Long-term fire retardants are used to prevent the spread of wildland fire, but have inadvertently entered aquatic habitats and resulted in fish kills. We examined the toxicity of two fire retardant products; PHOS-CHEK 259F and LC-95A, on Chinook salmon with two different life histories, ocean-type and stream-type, at different stages of their development. Ocean-type Chinook outmigrate to the ocean as subyearlings; while, stream-type salmon overwinter in freshwater and outmigrate as yearlings. Ocean-type and stream-type salmon were exposed to the fire retardants prior to their parr to smolt transition (presmolts) as subyearlings (stream-type and ocean-type) and yearlings (stream-type only), as well as during their transition (smolts). The salmon were exposed to eight concentrations of each retardant and a control for 96h to determine acute toxicity. Lethal concentration curves were modeled by logistic regression for each life history and life stage exposed to the two fire retardants. Among all life histories and life stages tested, PHOS-CHEK 259F was most toxic to stream-type salmon at smolt stage and PHOS-CHEK LC-95A was most toxic to ocean-type salmon at smolt stage. To determine the delayed effects of product exposures on fish health as well as for the potential of recovery, 24-hour seawater challenges were performed immediately after fire retardant exposure, as well as after a recovery period. Previous PHOS-CHEK exposure reduced survival during seawater challenge among salmon from both life histories undergoing the parr-smolt transition and was more pronounced after PHOS-CHEK LC-95A exposure. However, this delayed effect was not observed 34 or more days after either PHOS-CHEK exposure. We conclude that accidental PHOS-CHEK LC-95A or 259F drops during salmon outmigration would have adverse impacts that extend beyond the acute mortality that occurs within the immediate drop and dilution areas.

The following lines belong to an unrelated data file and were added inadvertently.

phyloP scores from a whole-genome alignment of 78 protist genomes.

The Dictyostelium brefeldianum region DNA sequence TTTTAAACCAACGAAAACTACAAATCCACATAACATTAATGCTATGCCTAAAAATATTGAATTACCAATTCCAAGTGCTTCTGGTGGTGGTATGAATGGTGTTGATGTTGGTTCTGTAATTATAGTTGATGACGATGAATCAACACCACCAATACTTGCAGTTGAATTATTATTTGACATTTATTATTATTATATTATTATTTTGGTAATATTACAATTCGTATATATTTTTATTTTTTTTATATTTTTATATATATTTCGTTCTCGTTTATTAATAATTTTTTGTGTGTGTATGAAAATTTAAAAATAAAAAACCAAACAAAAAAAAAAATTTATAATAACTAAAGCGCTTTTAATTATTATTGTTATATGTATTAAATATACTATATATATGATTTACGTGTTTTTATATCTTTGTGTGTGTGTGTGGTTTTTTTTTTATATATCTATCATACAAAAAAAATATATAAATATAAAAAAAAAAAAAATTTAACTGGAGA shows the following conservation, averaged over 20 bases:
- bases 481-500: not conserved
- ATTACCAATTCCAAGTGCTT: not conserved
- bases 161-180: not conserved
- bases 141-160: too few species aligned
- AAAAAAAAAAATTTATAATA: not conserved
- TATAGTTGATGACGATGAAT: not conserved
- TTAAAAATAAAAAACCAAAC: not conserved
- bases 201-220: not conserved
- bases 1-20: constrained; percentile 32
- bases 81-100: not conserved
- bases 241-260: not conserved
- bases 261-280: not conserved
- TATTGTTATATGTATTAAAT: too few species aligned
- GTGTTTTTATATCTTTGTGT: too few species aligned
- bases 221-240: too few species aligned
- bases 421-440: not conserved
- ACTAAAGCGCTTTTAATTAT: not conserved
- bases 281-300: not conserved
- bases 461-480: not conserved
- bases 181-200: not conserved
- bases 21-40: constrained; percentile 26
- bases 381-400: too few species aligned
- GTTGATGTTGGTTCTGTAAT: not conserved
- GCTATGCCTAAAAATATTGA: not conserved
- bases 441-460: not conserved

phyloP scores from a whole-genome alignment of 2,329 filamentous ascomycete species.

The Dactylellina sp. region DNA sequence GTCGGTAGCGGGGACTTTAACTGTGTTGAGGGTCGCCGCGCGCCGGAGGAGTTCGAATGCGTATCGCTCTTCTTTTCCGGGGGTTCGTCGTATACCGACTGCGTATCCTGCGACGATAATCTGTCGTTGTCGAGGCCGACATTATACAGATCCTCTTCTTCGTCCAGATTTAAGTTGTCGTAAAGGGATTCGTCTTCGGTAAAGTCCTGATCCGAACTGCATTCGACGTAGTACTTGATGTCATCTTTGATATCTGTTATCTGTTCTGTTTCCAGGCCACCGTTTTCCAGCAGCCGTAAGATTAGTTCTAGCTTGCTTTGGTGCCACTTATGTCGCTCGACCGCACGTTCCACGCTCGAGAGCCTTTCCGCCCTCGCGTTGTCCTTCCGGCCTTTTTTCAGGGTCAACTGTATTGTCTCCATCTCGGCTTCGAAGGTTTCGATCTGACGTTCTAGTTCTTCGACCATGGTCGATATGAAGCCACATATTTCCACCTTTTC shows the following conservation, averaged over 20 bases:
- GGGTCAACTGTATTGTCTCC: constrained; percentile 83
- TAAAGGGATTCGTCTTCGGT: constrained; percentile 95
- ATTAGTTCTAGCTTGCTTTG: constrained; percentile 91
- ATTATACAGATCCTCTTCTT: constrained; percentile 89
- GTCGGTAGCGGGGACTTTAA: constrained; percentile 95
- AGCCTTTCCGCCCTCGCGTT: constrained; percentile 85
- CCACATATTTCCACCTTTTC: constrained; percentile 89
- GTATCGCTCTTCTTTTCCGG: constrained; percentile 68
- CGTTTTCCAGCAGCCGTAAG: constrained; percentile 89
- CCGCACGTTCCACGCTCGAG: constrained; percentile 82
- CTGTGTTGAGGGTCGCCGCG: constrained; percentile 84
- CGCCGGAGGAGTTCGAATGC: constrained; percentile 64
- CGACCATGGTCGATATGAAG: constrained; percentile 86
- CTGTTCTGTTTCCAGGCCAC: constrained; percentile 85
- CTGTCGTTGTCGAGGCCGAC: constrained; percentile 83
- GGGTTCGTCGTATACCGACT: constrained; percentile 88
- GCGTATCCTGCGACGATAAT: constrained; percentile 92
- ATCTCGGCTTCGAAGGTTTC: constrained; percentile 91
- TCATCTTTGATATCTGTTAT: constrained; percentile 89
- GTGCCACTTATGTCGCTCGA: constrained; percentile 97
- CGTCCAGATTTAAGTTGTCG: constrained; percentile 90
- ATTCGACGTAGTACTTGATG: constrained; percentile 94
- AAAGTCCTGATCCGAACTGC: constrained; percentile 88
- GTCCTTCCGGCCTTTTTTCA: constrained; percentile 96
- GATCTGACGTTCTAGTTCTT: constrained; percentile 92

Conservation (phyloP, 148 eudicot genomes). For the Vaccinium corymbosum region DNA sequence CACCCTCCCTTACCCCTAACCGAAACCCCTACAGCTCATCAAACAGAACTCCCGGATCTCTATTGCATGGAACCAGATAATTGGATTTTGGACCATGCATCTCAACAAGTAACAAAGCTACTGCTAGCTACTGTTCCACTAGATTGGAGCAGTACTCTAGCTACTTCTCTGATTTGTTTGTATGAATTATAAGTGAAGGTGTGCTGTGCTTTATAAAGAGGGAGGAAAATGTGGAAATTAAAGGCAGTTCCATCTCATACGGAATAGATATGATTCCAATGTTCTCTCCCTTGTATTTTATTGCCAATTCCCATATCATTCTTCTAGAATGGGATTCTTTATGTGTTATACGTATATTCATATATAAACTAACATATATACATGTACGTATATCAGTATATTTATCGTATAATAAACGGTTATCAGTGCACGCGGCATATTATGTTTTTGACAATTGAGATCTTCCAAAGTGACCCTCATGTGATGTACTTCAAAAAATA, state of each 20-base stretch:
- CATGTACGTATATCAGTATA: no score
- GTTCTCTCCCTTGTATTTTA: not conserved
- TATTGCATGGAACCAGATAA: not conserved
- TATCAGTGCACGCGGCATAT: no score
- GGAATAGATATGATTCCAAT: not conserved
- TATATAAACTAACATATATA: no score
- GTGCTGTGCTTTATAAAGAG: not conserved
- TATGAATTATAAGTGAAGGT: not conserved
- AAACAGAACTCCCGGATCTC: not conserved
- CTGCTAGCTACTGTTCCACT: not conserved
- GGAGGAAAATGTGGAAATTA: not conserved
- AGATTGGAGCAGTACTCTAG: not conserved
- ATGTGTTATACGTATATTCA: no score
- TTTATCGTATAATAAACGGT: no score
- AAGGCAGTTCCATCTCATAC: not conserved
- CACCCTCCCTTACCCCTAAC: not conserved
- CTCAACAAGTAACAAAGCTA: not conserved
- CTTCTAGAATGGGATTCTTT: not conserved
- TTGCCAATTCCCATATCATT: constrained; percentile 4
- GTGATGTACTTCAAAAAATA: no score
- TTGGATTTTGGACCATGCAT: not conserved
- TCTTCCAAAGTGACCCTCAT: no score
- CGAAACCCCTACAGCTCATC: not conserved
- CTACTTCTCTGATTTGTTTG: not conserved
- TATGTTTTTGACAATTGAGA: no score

Keywords: Fire retardant; PHOS-CHEK; Salmon; Smoltification; Toxicity; Wildfire.
Published by Elsevier B.V.